MIMC circuit’s straights are relatively short but based on our short time in the car, the City RS is noticeably quieter (to be verified with our test instruments when we get the car for a more in-depth review), better than even the current class-leader Toyota Vios – 69 dB at 110 km/h versus old City Hybrid’s 70 dB, our own measurements in an uncontrolled environment.
At full pelt pedal to the metal acceleration, vibrations on the pedal is noticeably less than the City Hybrid, and Honda claims a 33 percent reduction in noise, vibration and harshness – thanks to among many other measures, noise reducing polymers injected into cavities along the floorboard’s side rails (between the engine bulkhead and base of the B-pillar).
The RS variant, being a hybrid and with less engine noise to muffle out road and tyre noise, gets additional insulation behind the bulkhead too.
On a flat circuit, it’s rather hard to gauge the suspension’s comfort but as far as body control is concerned, it’s taut and makes for a confidence inspiring drive.
Specifications have yet to be confirmed but six airbags for the RS variant is a given and we know it comes with Honda Sensing advanced driving assistance system (ADAS), which is a more complete suite of features compared to the Nissan Almera’s Intelligent Mobility package, nevermind the Toyota Vios.
Although the City RS is a lower range model, its Honda Sensing is in some ways actually better than the ones fitted in the more expensive Civic, Accord, and CR-V.
And because it’s a newer product, the City RS benefits from the latest development for its monocular camera, which now has a wider operating angle.
This means that the Adaptive Cruise Control (ACC) is now more sensitive to a wider area, and will be able to respond faster to vehicles approaching from very extreme angles. The Forward Collision Warning and Collision Mitigation Braking System have been upgraded and is now capable of detecting cyclists, and it also works when the car is turning into a junction.
However unlike the Civic, Accord and CR-V, the City RS’ ACC doesn’t come with Low Speed Follow (LSF), which means that it won’t work in stop-go traffic situations (despite having electric parking brake, which in theory allows for LSF). It’s operable from 30 km/h onwards. Below that, the driver will be prompted to take over.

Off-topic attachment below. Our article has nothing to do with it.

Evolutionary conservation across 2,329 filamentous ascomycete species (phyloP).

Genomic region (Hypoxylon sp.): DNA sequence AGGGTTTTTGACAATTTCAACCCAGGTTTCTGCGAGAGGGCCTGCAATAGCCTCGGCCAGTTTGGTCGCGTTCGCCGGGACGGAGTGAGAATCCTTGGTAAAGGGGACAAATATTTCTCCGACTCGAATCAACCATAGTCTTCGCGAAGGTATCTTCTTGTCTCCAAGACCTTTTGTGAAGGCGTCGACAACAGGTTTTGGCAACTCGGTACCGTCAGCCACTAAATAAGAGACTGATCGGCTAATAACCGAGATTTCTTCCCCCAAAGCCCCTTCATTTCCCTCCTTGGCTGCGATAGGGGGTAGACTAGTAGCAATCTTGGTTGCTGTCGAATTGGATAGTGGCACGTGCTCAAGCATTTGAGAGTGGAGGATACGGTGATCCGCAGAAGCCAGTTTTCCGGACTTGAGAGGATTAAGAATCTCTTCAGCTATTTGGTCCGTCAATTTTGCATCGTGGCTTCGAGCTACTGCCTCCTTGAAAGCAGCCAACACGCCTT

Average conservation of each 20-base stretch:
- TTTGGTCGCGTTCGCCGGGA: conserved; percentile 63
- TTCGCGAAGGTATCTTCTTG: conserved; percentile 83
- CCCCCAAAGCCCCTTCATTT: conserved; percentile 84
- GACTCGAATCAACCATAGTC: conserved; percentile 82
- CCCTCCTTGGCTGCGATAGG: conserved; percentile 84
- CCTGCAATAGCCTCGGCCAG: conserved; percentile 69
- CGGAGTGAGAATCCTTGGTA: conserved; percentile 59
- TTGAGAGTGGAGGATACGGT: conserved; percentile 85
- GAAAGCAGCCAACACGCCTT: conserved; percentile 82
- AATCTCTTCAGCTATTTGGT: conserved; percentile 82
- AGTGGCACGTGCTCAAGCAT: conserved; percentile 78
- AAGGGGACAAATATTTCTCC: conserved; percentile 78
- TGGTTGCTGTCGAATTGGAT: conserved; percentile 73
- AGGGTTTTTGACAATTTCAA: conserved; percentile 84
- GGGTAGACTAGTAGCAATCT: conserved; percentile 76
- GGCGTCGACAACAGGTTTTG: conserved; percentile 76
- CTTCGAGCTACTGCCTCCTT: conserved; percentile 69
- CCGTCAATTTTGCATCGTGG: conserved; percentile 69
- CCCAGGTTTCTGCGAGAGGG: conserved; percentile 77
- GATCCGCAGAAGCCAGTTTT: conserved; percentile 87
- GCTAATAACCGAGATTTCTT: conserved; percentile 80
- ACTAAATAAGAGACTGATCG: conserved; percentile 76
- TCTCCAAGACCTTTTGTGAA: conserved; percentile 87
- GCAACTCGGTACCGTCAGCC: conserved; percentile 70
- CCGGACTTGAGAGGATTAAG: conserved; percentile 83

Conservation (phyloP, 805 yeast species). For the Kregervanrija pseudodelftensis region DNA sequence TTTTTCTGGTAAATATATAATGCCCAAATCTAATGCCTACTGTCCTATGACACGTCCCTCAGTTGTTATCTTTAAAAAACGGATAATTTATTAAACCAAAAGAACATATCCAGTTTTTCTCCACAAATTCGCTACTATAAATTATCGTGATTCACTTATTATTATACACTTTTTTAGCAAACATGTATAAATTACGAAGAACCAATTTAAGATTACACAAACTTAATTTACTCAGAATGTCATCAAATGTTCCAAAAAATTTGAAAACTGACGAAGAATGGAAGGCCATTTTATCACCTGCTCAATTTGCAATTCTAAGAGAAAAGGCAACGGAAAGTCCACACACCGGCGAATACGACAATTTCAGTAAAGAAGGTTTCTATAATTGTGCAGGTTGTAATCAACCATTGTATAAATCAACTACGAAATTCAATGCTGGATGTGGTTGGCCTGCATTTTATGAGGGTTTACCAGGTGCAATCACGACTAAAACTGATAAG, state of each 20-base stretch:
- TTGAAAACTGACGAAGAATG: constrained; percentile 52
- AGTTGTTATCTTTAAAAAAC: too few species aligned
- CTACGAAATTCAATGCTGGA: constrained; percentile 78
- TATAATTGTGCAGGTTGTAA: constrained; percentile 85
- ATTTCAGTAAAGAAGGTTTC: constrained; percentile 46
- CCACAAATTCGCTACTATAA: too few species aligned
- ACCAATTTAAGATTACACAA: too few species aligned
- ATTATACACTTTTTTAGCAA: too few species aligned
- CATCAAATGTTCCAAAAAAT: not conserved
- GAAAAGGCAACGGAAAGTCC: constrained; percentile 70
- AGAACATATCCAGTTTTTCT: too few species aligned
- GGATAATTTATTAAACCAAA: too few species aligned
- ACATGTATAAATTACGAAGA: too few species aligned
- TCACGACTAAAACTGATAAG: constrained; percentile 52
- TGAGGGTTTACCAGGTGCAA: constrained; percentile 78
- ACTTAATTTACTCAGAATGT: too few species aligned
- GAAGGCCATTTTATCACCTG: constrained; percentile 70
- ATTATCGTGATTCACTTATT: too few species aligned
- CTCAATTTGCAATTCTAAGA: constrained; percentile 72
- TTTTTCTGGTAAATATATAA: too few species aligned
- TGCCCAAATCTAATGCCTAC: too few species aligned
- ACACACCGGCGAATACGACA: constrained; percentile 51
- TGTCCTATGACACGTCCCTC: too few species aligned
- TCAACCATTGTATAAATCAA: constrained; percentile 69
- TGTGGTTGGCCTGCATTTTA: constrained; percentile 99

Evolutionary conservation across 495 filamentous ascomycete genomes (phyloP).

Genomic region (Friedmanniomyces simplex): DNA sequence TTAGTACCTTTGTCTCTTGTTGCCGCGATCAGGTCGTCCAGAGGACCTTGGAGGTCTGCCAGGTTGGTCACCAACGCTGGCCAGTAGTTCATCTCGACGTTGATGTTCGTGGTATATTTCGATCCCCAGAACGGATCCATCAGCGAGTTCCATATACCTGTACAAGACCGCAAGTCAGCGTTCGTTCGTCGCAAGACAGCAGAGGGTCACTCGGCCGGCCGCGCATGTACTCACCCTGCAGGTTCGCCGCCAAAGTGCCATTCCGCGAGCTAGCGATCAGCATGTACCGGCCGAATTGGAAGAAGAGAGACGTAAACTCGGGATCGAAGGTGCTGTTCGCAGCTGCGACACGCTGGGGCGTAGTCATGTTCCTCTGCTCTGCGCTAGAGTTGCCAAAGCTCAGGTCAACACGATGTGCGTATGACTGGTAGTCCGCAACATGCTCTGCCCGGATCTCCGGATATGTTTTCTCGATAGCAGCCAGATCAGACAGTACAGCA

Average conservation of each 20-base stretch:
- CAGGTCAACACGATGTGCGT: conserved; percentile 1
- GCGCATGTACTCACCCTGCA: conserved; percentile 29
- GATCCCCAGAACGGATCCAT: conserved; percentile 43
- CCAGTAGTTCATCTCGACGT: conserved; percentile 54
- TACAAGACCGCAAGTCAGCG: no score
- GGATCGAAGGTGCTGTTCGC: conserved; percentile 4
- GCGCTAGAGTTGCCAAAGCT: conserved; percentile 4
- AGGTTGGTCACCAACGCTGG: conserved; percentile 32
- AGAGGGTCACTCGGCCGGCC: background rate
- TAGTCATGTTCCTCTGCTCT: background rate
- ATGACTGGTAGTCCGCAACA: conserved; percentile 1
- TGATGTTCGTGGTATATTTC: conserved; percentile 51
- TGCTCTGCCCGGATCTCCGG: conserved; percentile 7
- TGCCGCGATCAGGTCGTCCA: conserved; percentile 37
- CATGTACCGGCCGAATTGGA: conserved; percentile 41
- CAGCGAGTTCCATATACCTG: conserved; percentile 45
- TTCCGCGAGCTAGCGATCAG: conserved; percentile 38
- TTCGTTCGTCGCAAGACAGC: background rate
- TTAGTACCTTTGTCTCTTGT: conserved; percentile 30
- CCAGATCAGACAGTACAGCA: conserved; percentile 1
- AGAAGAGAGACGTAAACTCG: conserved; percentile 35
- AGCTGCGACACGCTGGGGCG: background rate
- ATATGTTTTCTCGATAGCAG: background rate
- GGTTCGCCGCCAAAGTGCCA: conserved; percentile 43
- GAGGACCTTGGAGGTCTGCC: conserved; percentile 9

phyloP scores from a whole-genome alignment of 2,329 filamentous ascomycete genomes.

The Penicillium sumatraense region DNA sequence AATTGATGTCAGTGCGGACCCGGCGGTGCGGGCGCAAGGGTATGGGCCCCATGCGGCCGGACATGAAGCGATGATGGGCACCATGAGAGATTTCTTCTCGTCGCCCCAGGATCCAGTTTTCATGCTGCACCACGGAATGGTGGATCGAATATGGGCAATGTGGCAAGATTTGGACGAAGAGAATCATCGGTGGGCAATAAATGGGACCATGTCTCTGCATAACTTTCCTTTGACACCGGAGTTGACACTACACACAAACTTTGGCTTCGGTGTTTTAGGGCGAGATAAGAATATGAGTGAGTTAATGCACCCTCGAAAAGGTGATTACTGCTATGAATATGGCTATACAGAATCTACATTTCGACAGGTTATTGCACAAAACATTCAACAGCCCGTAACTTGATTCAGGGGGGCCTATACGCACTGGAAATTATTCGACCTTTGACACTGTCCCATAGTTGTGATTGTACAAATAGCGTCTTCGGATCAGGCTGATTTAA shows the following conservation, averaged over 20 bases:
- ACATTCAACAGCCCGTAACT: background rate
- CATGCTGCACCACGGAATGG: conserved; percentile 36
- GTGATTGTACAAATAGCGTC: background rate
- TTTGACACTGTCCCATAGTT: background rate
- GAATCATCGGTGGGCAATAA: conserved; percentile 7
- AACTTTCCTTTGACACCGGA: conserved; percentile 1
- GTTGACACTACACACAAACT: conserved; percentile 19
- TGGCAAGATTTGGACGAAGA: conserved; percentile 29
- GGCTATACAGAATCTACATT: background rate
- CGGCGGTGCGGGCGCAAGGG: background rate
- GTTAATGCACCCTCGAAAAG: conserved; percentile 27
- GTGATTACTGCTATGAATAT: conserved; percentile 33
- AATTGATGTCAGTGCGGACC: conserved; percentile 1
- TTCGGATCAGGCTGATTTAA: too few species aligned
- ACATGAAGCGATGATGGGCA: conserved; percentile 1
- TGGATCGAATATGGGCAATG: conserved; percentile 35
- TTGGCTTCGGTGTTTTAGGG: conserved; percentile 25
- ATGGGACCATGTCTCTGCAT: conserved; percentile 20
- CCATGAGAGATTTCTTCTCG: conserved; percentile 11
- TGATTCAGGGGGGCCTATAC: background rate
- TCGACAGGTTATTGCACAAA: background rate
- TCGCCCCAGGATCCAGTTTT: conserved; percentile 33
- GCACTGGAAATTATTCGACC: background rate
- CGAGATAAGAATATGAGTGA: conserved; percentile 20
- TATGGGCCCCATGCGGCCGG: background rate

Like all Honda cars, the Lane Keeping Assist function is remarkably smooth and is not too obstructive. Prompts were gentle rather than triggering prematurely to yank the steering wheel. Along the short straight we tried the Road Departure Mitigation function.
As mentioned earlier, we can only share with you interior details after the car is launched, but if you’re comparing this against the (expected) similarly priced Proton X50, what we can tell you is that you’ll be surprised how well a lower riding (presumably more comfortable), lighter and more fuel efficient sedan that offers the security and convenience of a large lockable boot that you can still open when reverse parked against another car/wall, can be a better choice against an SUV.
Against the Nissan Almera Turbo, the City RS has little to be worried about, at least as far product attributes are concerned (prices for Almera have yet to be announced). Against regular non-hybrid variants of the City however, the Almera may have an upper hand.
While we can’t show you the local City RS’ interior, we can however, show you our video of the Thailand specs Honda City RS’ (non-hybrid) interior. This was shot in November 2019 so ignore the speculations on powertrain details.